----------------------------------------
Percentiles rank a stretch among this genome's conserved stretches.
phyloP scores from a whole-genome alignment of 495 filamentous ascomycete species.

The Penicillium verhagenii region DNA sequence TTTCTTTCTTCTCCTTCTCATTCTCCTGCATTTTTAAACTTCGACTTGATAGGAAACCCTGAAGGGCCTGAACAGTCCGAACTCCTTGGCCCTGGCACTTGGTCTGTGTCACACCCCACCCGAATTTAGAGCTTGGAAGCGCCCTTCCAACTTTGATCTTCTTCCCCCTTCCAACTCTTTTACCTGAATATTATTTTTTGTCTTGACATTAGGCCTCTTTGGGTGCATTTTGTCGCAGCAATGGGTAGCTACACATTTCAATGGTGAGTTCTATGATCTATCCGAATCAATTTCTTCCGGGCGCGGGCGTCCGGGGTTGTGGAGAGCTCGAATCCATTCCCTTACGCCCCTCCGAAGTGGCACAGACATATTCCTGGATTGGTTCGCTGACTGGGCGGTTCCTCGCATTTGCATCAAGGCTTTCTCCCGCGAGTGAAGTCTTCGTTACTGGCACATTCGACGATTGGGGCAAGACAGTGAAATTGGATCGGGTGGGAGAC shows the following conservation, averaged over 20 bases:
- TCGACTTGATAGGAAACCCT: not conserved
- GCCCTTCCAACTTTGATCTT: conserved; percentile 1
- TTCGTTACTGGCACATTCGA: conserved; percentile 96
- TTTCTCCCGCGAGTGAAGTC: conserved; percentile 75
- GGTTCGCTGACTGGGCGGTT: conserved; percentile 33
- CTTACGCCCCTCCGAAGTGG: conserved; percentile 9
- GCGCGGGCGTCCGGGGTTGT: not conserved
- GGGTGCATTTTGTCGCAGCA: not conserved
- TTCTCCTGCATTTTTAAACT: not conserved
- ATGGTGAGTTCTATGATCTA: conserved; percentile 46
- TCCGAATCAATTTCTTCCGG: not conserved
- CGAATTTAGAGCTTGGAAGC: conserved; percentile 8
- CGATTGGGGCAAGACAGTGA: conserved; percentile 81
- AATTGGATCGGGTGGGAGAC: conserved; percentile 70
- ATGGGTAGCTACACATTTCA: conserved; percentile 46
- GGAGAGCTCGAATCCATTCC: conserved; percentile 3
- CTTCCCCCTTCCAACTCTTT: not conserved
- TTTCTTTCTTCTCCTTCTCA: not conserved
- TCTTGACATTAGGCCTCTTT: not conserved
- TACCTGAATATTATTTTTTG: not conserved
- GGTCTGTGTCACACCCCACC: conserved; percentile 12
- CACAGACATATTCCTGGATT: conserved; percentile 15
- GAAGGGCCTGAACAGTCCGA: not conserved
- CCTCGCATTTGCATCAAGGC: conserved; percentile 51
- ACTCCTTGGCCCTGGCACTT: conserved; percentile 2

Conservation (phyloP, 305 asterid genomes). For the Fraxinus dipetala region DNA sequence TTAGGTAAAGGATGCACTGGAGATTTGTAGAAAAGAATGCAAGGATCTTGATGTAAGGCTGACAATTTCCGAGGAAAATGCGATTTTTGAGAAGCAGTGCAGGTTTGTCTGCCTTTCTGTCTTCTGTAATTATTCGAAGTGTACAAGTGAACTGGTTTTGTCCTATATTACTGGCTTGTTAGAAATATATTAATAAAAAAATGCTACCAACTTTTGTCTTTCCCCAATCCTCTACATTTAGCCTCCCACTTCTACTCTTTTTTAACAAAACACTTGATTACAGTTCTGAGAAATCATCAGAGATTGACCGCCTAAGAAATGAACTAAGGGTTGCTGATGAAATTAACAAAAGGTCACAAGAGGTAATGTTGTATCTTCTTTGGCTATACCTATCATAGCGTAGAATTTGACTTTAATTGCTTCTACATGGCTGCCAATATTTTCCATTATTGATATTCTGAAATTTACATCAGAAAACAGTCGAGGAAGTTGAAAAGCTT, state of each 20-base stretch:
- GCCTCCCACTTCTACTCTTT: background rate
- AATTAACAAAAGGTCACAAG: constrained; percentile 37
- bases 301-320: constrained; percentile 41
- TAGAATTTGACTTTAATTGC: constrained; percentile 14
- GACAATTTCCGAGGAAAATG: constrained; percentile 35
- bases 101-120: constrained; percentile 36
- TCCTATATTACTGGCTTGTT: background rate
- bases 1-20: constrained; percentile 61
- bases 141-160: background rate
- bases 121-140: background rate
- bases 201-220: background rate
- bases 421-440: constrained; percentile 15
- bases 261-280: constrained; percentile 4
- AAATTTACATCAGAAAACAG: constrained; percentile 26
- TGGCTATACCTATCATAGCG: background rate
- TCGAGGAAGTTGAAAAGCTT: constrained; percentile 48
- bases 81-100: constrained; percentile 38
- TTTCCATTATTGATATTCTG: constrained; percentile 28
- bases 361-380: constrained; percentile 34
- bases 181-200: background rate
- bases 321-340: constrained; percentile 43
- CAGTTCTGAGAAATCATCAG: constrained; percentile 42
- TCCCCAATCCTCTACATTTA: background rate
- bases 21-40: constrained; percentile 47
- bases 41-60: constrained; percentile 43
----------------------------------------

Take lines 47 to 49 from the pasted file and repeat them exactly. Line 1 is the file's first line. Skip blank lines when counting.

- TTTCCATTATTGATATTCTG: constrained; percentile 28
- bases 361-380: constrained; percentile 34
- bases 181-200: background rate